Charles Moihi Te Arawaka Bennett was born at Rotorua on 27 July 1913, one of 19 children of Frederick Augustus Bennett of Ngāti Whakaue of Te Arawa, and his second wife, Arihia Ngārangioue (Rangioue) Hēmana (or Pōkiha). Frederick Bennett, an Anglican minister, then superintendent of the Māori Mission at Rotorua, was later the first Anglican Māori bishop of Aotearoa. Arihia Hēmana was the daughter of Hēmana Pōkiha, and a direct descendant of Mokonuiārangi, an important Te Arawa chief in the early nineteenth century, and of Te Pōkiha Taranui (Major Fox), a leading pro-government chief of Ngāti Pikiao in the New Zealand wars.
At six months of age Charles was given to his grandparents at Maketū to raise, and remained with them until he was 13. His first language was Māori. He received his primary education at Maketū School, then rejoined his parents at Kohupātiki, where his father was stationed. Charles won a scholarship to Te Aute College, where he was a distinguished student, head prefect and footballer. He then attended Canterbury University College, completing his BA in 1936 while training as a teacher at the Christchurch Teachers’ Training College. That year he was also a South Island Māori rugby representative. He began teaching at Mangateretere primary school the following year, but in 1938 was recruited as an announcer for the New Zealand Broadcasting Service. He presented his grandparents with their first radio so that they could hear him; his grandmother would often chat back to him when she heard his broadcast voice.
Charles Bennett enlisted as a private at the outbreak of war in 1939 and was soon transferred to the newly formed 28th (Māori) Battalion. He trained as an officer at Trentham Military Camp, embarking overseas in May 1940 as a second lieutenant in B Company. He fought in Greece and Crete as a member of Lieutenant Colonel George Dittmer’s staff; in Greece, by now a lieutenant, he led an intelligence unit responsible for reconnaissance. He was often required to issue instructions for battalion movements by radio, spoken in Māori to prevent their interception by the enemy. By November 1941 Bennett had been promoted to captain and was the battalion’s quarter-master.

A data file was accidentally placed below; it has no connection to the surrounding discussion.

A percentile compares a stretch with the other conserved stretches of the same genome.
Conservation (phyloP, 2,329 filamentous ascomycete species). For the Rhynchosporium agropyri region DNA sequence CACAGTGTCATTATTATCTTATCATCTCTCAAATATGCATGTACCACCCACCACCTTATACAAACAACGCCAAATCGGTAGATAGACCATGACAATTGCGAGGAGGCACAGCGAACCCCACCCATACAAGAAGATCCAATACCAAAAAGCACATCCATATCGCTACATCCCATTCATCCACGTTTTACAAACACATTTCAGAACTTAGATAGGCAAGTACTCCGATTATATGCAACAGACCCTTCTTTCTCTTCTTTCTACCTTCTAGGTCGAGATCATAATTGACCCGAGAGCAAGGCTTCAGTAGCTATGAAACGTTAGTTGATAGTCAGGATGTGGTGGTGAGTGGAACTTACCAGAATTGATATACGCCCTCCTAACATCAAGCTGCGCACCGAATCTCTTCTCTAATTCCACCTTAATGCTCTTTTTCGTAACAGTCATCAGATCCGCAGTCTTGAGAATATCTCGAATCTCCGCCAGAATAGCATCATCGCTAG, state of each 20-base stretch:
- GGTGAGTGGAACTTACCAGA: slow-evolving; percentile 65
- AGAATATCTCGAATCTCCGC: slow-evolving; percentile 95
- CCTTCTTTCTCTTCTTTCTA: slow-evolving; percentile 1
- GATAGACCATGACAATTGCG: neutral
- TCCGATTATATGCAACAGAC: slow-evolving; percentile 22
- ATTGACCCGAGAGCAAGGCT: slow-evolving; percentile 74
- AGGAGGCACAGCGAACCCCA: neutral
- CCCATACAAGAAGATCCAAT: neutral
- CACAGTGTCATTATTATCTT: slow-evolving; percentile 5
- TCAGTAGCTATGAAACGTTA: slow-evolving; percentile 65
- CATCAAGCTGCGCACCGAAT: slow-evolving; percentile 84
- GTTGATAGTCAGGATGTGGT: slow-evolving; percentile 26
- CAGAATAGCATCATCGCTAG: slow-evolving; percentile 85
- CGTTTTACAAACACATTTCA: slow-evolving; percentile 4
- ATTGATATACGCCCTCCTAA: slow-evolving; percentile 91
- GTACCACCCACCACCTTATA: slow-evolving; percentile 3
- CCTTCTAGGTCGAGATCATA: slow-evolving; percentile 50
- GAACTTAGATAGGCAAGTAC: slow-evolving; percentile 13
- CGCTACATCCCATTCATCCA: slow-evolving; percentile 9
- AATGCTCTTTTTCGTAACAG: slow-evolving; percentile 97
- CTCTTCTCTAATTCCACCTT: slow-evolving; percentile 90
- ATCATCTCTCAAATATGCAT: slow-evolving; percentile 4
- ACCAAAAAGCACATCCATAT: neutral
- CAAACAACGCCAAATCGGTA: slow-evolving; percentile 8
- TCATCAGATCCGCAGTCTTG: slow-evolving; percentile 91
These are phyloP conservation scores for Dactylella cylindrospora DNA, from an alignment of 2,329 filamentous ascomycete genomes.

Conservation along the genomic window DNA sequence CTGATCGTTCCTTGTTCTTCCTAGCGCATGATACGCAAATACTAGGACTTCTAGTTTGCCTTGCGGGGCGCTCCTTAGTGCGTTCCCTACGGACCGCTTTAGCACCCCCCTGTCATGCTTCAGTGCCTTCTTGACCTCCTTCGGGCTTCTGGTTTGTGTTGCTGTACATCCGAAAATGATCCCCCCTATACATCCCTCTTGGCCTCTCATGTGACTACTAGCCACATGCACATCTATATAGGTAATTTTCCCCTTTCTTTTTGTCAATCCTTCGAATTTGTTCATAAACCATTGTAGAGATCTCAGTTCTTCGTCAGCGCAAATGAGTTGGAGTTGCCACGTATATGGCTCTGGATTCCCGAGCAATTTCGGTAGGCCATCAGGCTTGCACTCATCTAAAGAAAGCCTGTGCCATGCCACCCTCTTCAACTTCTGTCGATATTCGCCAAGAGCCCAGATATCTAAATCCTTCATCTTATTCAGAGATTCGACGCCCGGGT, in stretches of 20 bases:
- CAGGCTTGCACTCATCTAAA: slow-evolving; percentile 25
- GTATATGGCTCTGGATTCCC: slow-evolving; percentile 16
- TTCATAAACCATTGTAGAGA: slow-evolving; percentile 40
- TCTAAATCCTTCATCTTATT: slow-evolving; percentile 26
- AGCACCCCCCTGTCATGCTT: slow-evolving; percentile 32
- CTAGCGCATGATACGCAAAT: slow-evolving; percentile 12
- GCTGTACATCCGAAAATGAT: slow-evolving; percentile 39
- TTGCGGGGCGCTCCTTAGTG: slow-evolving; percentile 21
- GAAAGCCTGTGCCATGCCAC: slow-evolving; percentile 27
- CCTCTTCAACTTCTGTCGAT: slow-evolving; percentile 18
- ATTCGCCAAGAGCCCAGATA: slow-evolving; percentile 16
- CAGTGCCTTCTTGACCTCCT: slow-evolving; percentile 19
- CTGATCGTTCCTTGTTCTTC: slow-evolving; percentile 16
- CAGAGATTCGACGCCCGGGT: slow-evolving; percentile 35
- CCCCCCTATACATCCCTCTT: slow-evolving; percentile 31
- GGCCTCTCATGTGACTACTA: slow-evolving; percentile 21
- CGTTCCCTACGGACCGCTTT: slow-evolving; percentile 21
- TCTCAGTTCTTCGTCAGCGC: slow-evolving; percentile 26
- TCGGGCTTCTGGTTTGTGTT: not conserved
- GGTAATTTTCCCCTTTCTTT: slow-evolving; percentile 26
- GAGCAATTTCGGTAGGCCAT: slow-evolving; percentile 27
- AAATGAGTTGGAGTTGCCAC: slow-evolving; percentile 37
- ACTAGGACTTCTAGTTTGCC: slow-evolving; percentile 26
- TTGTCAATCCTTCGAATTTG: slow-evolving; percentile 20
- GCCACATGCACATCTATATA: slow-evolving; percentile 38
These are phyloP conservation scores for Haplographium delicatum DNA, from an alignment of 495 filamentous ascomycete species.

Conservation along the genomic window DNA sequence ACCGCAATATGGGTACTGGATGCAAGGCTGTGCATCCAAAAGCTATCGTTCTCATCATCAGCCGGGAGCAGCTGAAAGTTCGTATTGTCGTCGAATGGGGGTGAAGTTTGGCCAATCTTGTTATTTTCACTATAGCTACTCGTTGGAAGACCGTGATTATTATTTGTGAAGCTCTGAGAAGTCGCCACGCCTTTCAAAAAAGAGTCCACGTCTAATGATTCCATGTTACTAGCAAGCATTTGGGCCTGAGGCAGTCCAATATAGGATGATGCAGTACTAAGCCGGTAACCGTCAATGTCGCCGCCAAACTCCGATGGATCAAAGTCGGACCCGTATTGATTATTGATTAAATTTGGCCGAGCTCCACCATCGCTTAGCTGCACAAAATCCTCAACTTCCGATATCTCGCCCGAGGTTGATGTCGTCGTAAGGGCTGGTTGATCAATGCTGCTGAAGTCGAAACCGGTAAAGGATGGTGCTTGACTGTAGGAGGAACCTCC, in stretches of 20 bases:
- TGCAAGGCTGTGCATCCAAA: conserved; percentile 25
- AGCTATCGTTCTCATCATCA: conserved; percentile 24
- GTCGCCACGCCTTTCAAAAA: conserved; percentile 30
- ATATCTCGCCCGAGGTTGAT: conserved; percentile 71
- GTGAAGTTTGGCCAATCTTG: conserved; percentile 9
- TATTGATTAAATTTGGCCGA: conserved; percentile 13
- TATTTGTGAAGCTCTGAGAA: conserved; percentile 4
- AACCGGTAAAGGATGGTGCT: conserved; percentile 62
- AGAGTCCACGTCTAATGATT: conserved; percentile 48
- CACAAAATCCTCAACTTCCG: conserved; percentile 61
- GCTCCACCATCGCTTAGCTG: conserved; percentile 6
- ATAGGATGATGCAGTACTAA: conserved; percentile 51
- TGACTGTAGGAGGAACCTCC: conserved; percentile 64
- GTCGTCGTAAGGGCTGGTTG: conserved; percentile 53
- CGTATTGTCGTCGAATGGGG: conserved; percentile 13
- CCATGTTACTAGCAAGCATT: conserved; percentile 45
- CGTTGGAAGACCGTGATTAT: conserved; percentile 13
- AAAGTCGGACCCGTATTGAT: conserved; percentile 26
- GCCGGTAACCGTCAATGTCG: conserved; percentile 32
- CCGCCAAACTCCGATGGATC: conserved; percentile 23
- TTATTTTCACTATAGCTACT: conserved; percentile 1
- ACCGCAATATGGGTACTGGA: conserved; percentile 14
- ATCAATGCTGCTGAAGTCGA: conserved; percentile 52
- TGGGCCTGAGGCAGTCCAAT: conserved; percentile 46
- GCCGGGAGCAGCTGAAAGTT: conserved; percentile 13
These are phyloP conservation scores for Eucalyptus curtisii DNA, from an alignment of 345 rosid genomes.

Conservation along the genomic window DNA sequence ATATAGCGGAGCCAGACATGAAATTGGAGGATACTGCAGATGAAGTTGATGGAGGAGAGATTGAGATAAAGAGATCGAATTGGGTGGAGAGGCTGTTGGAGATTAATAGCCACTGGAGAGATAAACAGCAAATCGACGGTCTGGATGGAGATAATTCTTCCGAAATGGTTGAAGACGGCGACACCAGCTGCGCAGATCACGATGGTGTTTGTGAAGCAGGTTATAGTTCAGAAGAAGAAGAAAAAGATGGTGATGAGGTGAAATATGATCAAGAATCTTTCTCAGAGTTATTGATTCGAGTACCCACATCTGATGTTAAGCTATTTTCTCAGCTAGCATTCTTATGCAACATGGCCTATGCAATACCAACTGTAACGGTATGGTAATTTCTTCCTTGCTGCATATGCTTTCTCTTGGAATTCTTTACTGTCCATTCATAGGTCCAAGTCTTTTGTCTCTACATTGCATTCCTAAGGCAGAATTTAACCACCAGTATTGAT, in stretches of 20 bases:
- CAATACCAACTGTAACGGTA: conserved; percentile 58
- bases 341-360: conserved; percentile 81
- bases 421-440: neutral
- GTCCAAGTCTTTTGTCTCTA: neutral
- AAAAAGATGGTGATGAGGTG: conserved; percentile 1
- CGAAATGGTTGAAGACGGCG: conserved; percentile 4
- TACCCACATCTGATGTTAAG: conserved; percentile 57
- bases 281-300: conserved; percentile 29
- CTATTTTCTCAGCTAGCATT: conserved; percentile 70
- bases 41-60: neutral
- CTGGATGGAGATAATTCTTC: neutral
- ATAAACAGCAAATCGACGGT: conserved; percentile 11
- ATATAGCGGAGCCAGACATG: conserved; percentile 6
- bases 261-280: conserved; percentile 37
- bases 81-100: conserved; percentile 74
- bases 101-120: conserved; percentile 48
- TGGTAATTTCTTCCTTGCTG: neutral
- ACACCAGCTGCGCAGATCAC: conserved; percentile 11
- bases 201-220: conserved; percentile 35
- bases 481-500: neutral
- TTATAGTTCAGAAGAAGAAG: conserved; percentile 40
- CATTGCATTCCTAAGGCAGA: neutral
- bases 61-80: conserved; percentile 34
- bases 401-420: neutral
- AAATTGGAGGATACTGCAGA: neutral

Appreciated for his cool head in times of crisis, by October 1942 Bennett was commanding B Company as a major. Early in November, in fighting near Tel el Aqqakir, his two superiors were wounded and Bennett took charge of the Māori Battalion. His command was later confirmed and he was promoted lieutenant colonel; he was then the youngest battalion commander in the Second New Zealand Expeditionary Force.
In March 1943 at Tebaga Gap, Tunisia, Bennett preceded his attack on Field Marshal Erwin Rommel’s lines by sending Captain Arapeta Awatere and C Company, including Lieutenant Te Moananui-a-Kiwa Ngārimu, to take and hold the adjacent point known to the Māori Battalion as Hikurangi. The following day a hill called Point 209 was taken and 231 Germans were captured. For this action Bennett received the DSO, and he wrote the citation that led to the award of a posthumous VC to Ngārimu.